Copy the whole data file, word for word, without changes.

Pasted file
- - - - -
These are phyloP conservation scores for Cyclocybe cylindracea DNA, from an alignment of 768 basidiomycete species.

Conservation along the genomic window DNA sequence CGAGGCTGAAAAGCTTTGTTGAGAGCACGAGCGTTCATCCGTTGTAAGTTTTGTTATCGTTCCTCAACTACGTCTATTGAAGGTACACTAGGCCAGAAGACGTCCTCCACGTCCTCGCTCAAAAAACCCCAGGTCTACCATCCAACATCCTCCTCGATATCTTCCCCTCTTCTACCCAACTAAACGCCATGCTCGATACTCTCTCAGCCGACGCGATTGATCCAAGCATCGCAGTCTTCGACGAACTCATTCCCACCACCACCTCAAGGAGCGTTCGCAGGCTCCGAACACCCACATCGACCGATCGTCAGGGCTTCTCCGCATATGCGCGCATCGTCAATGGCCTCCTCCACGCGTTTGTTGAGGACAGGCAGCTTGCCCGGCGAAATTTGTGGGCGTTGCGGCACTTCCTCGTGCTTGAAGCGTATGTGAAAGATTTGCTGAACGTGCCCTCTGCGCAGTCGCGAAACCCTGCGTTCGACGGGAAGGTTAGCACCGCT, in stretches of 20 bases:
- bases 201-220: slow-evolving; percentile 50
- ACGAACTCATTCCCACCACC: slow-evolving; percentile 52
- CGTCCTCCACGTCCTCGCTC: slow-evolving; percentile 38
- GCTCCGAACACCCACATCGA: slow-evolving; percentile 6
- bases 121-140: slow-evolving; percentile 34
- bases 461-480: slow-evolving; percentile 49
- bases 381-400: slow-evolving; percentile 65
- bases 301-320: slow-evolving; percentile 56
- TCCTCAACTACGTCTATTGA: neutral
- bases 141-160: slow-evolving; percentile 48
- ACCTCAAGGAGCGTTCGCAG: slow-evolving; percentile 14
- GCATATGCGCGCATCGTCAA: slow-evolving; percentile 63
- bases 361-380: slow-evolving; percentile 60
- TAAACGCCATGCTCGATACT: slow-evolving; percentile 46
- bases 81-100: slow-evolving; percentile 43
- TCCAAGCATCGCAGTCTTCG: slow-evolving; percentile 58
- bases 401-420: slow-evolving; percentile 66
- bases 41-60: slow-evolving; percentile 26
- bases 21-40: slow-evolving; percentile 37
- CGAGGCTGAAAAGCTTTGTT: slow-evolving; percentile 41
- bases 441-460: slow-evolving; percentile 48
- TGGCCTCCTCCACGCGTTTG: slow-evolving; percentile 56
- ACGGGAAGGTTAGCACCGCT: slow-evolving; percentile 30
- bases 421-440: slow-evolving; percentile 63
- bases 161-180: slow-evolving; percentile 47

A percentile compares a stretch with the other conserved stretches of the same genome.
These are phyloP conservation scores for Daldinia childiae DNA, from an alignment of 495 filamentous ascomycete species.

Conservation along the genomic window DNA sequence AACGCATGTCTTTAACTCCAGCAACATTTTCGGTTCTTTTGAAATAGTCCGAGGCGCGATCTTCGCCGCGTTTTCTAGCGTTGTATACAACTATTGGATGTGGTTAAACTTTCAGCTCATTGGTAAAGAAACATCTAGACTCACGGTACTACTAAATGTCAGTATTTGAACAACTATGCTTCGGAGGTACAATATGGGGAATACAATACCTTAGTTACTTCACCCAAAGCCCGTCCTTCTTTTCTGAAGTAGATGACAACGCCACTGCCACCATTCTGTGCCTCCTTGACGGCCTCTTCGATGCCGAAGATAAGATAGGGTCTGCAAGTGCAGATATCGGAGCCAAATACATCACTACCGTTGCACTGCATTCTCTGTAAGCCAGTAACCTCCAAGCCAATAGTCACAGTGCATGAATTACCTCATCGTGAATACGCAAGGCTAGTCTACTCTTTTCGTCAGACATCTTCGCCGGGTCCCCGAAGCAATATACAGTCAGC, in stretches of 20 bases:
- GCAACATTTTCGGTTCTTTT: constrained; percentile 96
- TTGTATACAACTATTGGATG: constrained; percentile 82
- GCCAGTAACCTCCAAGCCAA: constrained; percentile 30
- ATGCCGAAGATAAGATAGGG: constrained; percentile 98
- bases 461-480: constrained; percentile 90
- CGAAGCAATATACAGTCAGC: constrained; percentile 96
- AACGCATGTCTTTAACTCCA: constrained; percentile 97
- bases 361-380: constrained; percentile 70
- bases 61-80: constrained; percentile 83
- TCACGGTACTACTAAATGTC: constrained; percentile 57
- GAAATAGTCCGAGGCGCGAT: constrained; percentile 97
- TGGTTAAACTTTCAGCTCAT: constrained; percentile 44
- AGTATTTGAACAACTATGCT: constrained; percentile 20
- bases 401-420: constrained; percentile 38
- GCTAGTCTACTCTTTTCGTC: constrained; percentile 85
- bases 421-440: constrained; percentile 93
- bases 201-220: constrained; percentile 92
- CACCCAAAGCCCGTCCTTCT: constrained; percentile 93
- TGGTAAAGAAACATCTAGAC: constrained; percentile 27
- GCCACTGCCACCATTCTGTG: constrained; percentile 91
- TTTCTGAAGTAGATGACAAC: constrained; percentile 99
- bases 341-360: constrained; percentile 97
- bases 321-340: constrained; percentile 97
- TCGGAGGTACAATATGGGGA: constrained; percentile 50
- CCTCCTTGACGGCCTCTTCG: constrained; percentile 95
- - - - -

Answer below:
These are phyloP conservation scores for Cyclocybe cylindracea DNA, from an alignment of 768 basidiomycete species.

Conservation along the genomic window DNA sequence CGAGGCTGAAAAGCTTTGTTGAGAGCACGAGCGTTCATCCGTTGTAAGTTTTGTTATCGTTCCTCAACTACGTCTATTGAAGGTACACTAGGCCAGAAGACGTCCTCCACGTCCTCGCTCAAAAAACCCCAGGTCTACCATCCAACATCCTCCTCGATATCTTCCCCTCTTCTACCCAACTAAACGCCATGCTCGATACTCTCTCAGCCGACGCGATTGATCCAAGCATCGCAGTCTTCGACGAACTCATTCCCACCACCACCTCAAGGAGCGTTCGCAGGCTCCGAACACCCACATCGACCGATCGTCAGGGCTTCTCCGCATATGCGCGCATCGTCAATGGCCTCCTCCACGCGTTTGTTGAGGACAGGCAGCTTGCCCGGCGAAATTTGTGGGCGTTGCGGCACTTCCTCGTGCTTGAAGCGTATGTGAAAGATTTGCTGAACGTGCCCTCTGCGCAGTCGCGAAACCCTGCGTTCGACGGGAAGGTTAGCACCGCT, in stretches of 20 bases:
- bases 201-220: slow-evolving; percentile 50
- ACGAACTCATTCCCACCACC: slow-evolving; percentile 52
- CGTCCTCCACGTCCTCGCTC: slow-evolving; percentile 38
- GCTCCGAACACCCACATCGA: slow-evolving; percentile 6
- bases 121-140: slow-evolving; percentile 34
- bases 461-480: slow-evolving; percentile 49
- bases 381-400: slow-evolving; percentile 65
- bases 301-320: slow-evolving; percentile 56
- TCCTCAACTACGTCTATTGA: neutral
- bases 141-160: slow-evolving; percentile 48
- ACCTCAAGGAGCGTTCGCAG: slow-evolving; percentile 14
- GCATATGCGCGCATCGTCAA: slow-evolving; percentile 63
- bases 361-380: slow-evolving; percentile 60
- TAAACGCCATGCTCGATACT: slow-evolving; percentile 46
- bases 81-100: slow-evolving; percentile 43
- TCCAAGCATCGCAGTCTTCG: slow-evolving; percentile 58
- bases 401-420: slow-evolving; percentile 66
- bases 41-60: slow-evolving; percentile 26
- bases 21-40: slow-evolving; percentile 37
- CGAGGCTGAAAAGCTTTGTT: slow-evolving; percentile 41
- bases 441-460: slow-evolving; percentile 48
- TGGCCTCCTCCACGCGTTTG: slow-evolving; percentile 56
- ACGGGAAGGTTAGCACCGCT: slow-evolving; percentile 30
- bases 421-440: slow-evolving; percentile 63
- bases 161-180: slow-evolving; percentile 47

A percentile compares a stretch with the other conserved stretches of the same genome.
These are phyloP conservation scores for Daldinia childiae DNA, from an alignment of 495 filamentous ascomycete species.

Conservation along the genomic window DNA sequence AACGCATGTCTTTAACTCCAGCAACATTTTCGGTTCTTTTGAAATAGTCCGAGGCGCGATCTTCGCCGCGTTTTCTAGCGTTGTATACAACTATTGGATGTGGTTAAACTTTCAGCTCATTGGTAAAGAAACATCTAGACTCACGGTACTACTAAATGTCAGTATTTGAACAACTATGCTTCGGAGGTACAATATGGGGAATACAATACCTTAGTTACTTCACCCAAAGCCCGTCCTTCTTTTCTGAAGTAGATGACAACGCCACTGCCACCATTCTGTGCCTCCTTGACGGCCTCTTCGATGCCGAAGATAAGATAGGGTCTGCAAGTGCAGATATCGGAGCCAAATACATCACTACCGTTGCACTGCATTCTCTGTAAGCCAGTAACCTCCAAGCCAATAGTCACAGTGCATGAATTACCTCATCGTGAATACGCAAGGCTAGTCTACTCTTTTCGTCAGACATCTTCGCCGGGTCCCCGAAGCAATATACAGTCAGC, in stretches of 20 bases:
- GCAACATTTTCGGTTCTTTT: constrained; percentile 96
- TTGTATACAACTATTGGATG: constrained; percentile 82
- GCCAGTAACCTCCAAGCCAA: constrained; percentile 30
- ATGCCGAAGATAAGATAGGG: constrained; percentile 98
- bases 461-480: constrained; percentile 90
- CGAAGCAATATACAGTCAGC: constrained; percentile 96
- AACGCATGTCTTTAACTCCA: constrained; percentile 97
- bases 361-380: constrained; percentile 70
- bases 61-80: constrained; percentile 83
- TCACGGTACTACTAAATGTC: constrained; percentile 57
- GAAATAGTCCGAGGCGCGAT: constrained; percentile 97
- TGGTTAAACTTTCAGCTCAT: constrained; percentile 44
- AGTATTTGAACAACTATGCT: constrained; percentile 20
- bases 401-420: constrained; percentile 38
- GCTAGTCTACTCTTTTCGTC: constrained; percentile 85
- bases 421-440: constrained; percentile 93
- bases 201-220: constrained; percentile 92
- CACCCAAAGCCCGTCCTTCT: constrained; percentile 93
- TGGTAAAGAAACATCTAGAC: constrained; percentile 27
- GCCACTGCCACCATTCTGTG: constrained; percentile 91
- TTTCTGAAGTAGATGACAAC: constrained; percentile 99
- bases 341-360: constrained; percentile 97
- bases 321-340: constrained; percentile 97
- TCGGAGGTACAATATGGGGA: constrained; percentile 50
- CCTCCTTGACGGCCTCTTCG: constrained; percentile 95